5 Tips for Keeping It Green With Kids

5 Tips for Keeping It Green With Kids

The very act of raising children often means creating more waste than I’d like to admit. Wrapping lunches, washing mountains of laundry, and cleaning up art and homework projects all require more plastic, water, and cleaners than I ever thought possible.

There’s always room for improvement, and I’ve given some thought about how to pass on environmental awareness to my kids. Explaining about earth-friendly detergents and longer-lasting light bulbs doesn’t really resonate at their age. I know they’ve been taught about recycling in their schools, but to a four and a six year old that’s more about sorting than what happens after the items go into the bins.

In honor of Earth Month this year, I’m sharing a few things we do in my house to encourage thinking “green.”

1.     Turning off the water when we brush our teeth. Although this is a mere speck on the landscape of earth-friendly actions, it does teach them about not wasting water. It’s also led to a lot of interesting questions about where the water comes from and where it goes after down the drain.

Turn Water Off When Brushing Teeth

2.     “Experiencing” landfills. When we travel on the highway, sometime we pass an enormous covered landfill that we can smell even through our closed windows. We talk about what those stinky hills are and how the more trash we create the bigger those grass-covered mounds become.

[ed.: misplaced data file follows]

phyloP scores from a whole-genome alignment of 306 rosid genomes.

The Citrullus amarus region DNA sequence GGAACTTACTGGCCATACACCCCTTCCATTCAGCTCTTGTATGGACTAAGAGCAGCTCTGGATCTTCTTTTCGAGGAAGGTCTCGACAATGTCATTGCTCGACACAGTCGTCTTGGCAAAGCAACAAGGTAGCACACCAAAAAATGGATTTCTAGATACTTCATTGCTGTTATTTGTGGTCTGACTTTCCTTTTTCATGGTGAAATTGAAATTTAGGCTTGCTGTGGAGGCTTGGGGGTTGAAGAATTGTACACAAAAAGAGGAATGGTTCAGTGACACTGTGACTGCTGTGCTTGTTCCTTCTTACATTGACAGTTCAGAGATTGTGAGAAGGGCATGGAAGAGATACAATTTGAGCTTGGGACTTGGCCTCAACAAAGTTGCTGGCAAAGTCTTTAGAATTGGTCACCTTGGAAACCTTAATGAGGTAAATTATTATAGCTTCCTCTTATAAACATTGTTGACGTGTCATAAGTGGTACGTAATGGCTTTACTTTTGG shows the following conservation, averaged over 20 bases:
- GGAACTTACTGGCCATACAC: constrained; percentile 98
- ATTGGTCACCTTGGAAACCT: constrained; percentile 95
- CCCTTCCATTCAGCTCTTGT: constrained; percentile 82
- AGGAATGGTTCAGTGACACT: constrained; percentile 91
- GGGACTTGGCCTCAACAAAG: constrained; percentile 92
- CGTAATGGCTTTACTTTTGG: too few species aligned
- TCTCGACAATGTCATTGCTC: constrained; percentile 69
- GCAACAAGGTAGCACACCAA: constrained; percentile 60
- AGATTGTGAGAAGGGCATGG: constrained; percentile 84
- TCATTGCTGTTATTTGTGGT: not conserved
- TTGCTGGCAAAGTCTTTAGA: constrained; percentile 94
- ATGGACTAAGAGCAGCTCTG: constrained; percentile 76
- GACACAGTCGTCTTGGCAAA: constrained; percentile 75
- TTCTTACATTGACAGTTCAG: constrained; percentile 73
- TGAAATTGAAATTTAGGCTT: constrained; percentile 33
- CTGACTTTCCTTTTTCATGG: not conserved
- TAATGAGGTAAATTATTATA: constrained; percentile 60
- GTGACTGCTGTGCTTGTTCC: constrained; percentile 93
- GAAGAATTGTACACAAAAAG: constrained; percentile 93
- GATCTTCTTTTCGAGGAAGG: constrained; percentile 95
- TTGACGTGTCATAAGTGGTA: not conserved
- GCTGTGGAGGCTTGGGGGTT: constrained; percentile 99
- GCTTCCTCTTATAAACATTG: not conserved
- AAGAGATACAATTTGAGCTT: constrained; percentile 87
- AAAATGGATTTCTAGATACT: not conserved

3.     Using both sides of the paper when we’re coloring. All kids love a fresh sheet of paper as much as they love new crayons and markers. Unless they are painting or using glitter glue or something else that prevents the paper from being flipped, we use both sides of the paper.

4.     Refilling our water bottles. Big box stores sell great character-based stainless steel water bottles with silicone straws for kids. When we’re playing outside in the driveway, swimming, or on a day trip, we use these instead of buying throwaway plastic water bottles.

5.     Planting seeds. One of my kids painted a flower pot at school, so we planted some sunflower seeds and they were obsessed with checking it every day to see if there were any sprouts. The more it grew, the more excited they were. We talked about how all plants, including their favorite fruits and vegetables started out as tiny seeds and they needed the right environment to grow—just like people.

Plant Seeds

How do you teach your children to protect the planet

Robin Saks Frankel

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